Another Dada group was formed in Cologne in 1918 by Max Ernst and Johannes Theodor Baargeld. Importantly, Hans Arp joined the next year and made breakthroughs in his collage experiments. Their exhibits focused on anti-bourgeois and nonsensical art. In 1920, one such exhibit was closed down by the police. By 1922, German Dada was winding down. In that year, Ernst left Cologne for Paris, thus dissolving that group. Others became interested in other movements. A "Congress of the Constructivists", for example, was held in Weimar in October of 1922, which was attended by a number of the German Dadaists and in 1924, Breton published the Surrealist manifesto after which many of the remaining Dadaists joined that movement. Schwitter's Merz publication continued sporadically for several years.
After hearing of the Dada movement in Zürich, a number of Parisian artists including Andre Breton, Louis Aragon, Paul Eluard, and others become interested. In 1919 Tzara left Zürich for Paris and Arp arrived there from Cologne the next year; a "Dada festival" took place in May 1920 after many of the originators of the movement had converged there. There were several demonstrations, exhibitions, and performances organized along with manifestos and journals published, including Dada and Le Cannibale.
Picabia and Breton withdrew from the movement in 1921 and Picabia published a special issue of 391 in which he claimed that Paris Dada had become the thing it originally fought against: a mediocre established movement. He wrote: "The Dada spirit really only existed between 1913 and 1918 . . . In wishing to prolong it, Dada became closed . . . Dada, you see, was not serious... and if certain people take it seriously now, it's because it is dead! . . . One must be a nomad, pass through ideas like one passes through countries and cities." Paris Dada published a counter-attack under the direction of Tzara. Two final Dada stage performances are held in Paris in 1923 before the group collapsed into internal infighting and ceded to Surrealism.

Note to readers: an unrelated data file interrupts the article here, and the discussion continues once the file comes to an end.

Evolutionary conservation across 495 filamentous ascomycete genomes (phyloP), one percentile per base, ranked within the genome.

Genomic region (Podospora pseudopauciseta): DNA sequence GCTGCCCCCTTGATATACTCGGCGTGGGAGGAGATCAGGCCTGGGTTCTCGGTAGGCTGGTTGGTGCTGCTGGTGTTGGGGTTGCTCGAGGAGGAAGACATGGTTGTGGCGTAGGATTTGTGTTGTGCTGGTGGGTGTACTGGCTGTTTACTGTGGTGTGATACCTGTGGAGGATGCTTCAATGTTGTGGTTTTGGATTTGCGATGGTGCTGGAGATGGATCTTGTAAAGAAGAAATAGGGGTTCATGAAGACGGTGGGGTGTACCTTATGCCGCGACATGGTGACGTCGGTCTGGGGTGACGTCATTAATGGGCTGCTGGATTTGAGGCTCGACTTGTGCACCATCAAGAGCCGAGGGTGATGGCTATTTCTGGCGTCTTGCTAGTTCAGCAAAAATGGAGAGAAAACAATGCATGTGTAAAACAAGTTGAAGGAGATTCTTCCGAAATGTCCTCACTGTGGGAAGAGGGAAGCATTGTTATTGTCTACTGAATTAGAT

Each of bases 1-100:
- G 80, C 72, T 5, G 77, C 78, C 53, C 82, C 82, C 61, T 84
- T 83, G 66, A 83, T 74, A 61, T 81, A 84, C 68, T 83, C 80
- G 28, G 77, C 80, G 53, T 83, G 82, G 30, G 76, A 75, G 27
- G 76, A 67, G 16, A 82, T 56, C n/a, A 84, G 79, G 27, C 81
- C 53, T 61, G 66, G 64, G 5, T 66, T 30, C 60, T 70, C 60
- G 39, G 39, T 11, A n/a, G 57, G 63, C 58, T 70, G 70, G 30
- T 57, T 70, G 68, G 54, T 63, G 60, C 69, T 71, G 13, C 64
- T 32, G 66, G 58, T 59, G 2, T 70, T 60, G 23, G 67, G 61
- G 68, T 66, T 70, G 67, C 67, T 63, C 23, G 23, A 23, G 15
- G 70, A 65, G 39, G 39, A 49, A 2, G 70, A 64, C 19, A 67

Marcel Duchamp provided a crucial creative link between the Zürich Dadaists and Parisian proto-Surrealists, like Breton. The Swiss group considered Marcel Duchamp's readymades to be Dada artworks, and they appreciated Duchamp's humor and refusal to define art.
Like Zürich during the war, New York City was a refuge for writers and artists. Marcel Duchamp and Francis Picabia arrived in the city only days apart in June of 1915 and soon after met Man Ray. Duchamp served as a critical interlocutor, bringing the notion of anti-art to the group where it took a decidedly mechanistic turn. One of his most important pieces, The Large Glass or Bride Stripped Bare by her Bachelors, Even, was begun in New York in 1915 and is considered to be a major Dada milestone for its depiction of a strange, erotic drama using mechanical forms.